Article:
Matt Yglesias points to another area where Trump’s rhetoric outstrips anything actually in the works: infrastructure. He continues to talk about the $1 trillion infrastructure idea he floated during the campaign, but there is no actual plan Congress could vote on, and no one appears to be making one. Yglesias refers to an infrastructure plan as “vaporware”, a software industry term for promised features that aren’t actually being programmed.


I can’t vouch for the underlying data, but this map of each state’s largest employer is interesting: It’s usually either Walmart, a university, or a healthcare provider. Boeing in Washington and Intel in Oregon are the only manufacturers.

and let’s close with some dancing

I really should save this for the week when Bannon gets fired, but it’s never a bad time to watch a parrot rock out.

Justice and the Police

Inside our nation is a colony of poor, mostly non-white communities whose police are not under their democratic control. Jeff Sessions wants to keep it that way.


Recalling Ferguson. I remember exactly when I came to accept that Darren Wilson should not be prosecuted for killing Michael Brown: when I read the Justice Department’s report on the shooting. Until then, no entity I trusted had been able to examine all the evidence and report its findings to the public.

From the beginning, the Ferguson police had shown no interest in uncovering the truth; Wilson was their man, and they wanted him to go free. The local prosecutor, likewise, did not want to get on the wrong side of the police, and even Missouri’s Democratic governor saw the case as too hot a potato to pick up.

Only the Obama administration’s Justice Department was far enough removed from the local power structure to be objective. So its report was what finally convinced me: Wilson’s account of the incident was closer to the evidence than the hands-up-don’t-shoot narrative that had been echoing through Ferguson’s black community.

Even after that report, I still believed that Wilson’s animalistic (and at times even demonic) description of Brown was racist. I will never be convinced that killing Brown was his only option, or that he wouldn’t have found another way to resolve the situation if Brown had been white and middle-class. But even so, I knew that if the case went to trial and I were a juror, I could not vote to convict.

Simultaneously, though, Justice issued a parallel report about the general state of policing in Ferguson. The primary mission of Ferguson’s police, the report found, was not public safety, but generating revenue for the city by citing poor blacks for violations that carried fines. Likewise, the municipal court’s mission was to monetize those violations, and if possible to multiply them by making the court process as difficult as possible to navigate without incurring further fines.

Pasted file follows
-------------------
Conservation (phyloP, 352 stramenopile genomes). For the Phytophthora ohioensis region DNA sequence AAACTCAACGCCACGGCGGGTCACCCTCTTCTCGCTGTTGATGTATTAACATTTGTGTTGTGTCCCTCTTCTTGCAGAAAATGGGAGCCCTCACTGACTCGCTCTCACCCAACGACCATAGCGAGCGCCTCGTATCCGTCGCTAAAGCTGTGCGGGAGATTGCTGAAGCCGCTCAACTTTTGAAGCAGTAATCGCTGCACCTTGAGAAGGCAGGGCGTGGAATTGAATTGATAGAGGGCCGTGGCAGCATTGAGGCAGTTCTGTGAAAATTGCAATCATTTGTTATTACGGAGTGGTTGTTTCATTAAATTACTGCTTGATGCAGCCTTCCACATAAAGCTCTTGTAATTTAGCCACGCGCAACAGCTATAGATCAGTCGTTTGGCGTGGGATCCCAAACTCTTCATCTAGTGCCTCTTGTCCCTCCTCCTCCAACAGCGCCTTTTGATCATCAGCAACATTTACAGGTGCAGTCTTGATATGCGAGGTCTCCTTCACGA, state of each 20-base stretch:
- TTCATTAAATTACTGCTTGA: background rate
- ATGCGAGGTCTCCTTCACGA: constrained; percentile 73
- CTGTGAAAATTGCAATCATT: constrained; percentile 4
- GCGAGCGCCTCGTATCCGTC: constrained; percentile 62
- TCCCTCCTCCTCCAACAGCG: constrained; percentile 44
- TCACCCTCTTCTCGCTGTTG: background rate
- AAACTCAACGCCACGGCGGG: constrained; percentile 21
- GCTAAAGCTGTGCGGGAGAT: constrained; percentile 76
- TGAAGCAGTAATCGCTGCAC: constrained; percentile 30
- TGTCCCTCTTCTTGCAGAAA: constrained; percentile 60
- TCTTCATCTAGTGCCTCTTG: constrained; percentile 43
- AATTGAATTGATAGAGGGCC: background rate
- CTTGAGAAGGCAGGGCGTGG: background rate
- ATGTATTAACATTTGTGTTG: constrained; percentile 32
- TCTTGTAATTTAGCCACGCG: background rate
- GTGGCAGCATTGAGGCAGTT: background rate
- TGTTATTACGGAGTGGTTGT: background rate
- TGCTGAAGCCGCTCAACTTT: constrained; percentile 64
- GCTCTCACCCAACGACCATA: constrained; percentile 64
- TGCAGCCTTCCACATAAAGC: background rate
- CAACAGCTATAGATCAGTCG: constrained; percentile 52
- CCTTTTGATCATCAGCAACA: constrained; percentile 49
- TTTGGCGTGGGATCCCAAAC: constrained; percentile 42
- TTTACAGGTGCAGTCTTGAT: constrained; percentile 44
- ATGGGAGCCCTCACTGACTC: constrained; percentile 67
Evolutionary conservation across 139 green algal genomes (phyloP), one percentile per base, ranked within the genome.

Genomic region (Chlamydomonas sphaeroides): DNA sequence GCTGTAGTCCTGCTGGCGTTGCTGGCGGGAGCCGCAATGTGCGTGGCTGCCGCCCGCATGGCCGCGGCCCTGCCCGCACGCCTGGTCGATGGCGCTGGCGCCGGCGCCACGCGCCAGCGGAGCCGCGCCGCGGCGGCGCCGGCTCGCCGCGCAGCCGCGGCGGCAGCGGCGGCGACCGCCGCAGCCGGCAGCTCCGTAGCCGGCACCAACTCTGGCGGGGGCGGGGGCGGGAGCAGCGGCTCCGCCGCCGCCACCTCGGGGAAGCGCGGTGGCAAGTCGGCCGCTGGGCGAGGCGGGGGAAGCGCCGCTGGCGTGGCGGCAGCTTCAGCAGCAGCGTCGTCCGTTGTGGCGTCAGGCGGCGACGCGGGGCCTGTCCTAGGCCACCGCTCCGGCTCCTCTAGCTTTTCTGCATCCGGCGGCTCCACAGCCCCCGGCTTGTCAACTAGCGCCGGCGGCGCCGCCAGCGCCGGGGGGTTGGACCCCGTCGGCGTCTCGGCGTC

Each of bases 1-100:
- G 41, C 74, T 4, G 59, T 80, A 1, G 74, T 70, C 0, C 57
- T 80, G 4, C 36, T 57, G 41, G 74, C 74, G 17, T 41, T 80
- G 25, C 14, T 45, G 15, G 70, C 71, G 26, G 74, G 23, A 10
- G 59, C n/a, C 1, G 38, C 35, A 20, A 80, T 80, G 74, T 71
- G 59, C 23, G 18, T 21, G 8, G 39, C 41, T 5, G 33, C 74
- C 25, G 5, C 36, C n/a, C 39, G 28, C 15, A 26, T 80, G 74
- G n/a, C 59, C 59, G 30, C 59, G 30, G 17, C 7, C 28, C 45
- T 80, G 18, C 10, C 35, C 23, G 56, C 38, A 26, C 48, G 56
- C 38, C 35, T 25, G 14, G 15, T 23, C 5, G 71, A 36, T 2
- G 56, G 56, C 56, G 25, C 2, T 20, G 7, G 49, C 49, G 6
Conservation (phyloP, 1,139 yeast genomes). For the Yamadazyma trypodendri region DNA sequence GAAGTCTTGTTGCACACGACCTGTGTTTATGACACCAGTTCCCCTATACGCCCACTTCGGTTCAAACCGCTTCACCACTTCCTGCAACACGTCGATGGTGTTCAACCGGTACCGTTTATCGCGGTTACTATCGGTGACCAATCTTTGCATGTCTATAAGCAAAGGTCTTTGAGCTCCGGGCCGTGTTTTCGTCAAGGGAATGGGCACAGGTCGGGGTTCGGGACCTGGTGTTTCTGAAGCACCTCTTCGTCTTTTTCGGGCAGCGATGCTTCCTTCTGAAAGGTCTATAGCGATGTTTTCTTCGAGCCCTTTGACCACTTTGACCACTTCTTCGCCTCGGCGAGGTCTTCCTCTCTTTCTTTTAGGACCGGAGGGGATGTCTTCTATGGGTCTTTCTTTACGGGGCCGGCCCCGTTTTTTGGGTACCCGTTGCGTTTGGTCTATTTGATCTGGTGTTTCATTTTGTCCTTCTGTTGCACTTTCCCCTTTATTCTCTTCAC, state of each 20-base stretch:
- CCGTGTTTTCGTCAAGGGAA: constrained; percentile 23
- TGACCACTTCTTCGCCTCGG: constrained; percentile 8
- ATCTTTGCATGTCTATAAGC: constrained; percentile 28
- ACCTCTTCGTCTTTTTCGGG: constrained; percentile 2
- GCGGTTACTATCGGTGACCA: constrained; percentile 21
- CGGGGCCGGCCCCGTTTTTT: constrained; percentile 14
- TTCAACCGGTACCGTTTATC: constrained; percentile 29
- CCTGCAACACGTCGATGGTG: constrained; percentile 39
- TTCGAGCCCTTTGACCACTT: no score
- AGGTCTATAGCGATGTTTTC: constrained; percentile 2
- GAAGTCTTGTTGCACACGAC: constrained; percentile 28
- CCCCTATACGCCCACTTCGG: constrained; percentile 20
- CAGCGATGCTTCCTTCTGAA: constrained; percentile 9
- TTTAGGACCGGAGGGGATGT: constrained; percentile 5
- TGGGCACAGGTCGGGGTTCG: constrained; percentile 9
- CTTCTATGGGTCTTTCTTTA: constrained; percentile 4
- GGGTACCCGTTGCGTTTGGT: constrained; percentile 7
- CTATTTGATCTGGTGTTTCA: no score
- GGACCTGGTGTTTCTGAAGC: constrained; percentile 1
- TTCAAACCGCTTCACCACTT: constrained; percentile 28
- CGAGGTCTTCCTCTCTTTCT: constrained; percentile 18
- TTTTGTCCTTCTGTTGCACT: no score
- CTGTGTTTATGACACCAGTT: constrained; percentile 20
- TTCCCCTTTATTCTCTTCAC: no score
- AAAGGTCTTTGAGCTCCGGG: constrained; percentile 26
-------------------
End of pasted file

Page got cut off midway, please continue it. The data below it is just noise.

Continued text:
The community’s response to Brown’s killing, the two reports implied, was based not so much on the facts of that particular case as on a hope: Maybe finally the police had done something so egregious that the outside world would have to notice the illegal and unconstitutional abuses Ferguson’s black citizens had to endure every day.

The Justice Department had noticed. It worked out a consent decree with the city to change how its police and court systems operate. It is one of many consent decrees Justice has worked out with cities all over the country.

But it’s not going to do that any more.

From oversee to overlook. This week, the Trump Justice Department, led by Attorney General Jeff Sessions, gave notice that it was getting out of the business of overseeing local police. In a memo to his department heads and to local U.S. attorneys, Sessions wrote:

Local control and local accountability are necessary for effective policing. It is not the responsibility of the federal government to manage non-federal law enforcement agencies. [1] … The Deputy Attorney General and Associate Attorney General are hereby directed to immediately review all Department activities — including … compliance reviews, existing or contemplated consent decrees — … in order to ensure that they fully and effectively promote the principles outlined above.

That memo had immediate effects, though perhaps not entirely the ones Sessions intended. His subordinates tried to torpedo the consent decree that Obama’s Justice Department had worked out with Baltimore just before leaving office. But the presiding judge was having none of it, ruling that

The case is no longer in a phase where any party is unilaterally entitled to reconsider the terms of the settlement; the parties are bound to each other by their prior agreement. The time for negotiating the agreement is over. The only question now is whether the Court needs more time to consider the proposed decree. It does not.

Having received the judge’s blessing, the Baltimore agreement is now in force. However, the outline of an agreement that had been worked out with Chicago is not yet official, and may well go back to the drawing board. Mother Jones paints the larger picture: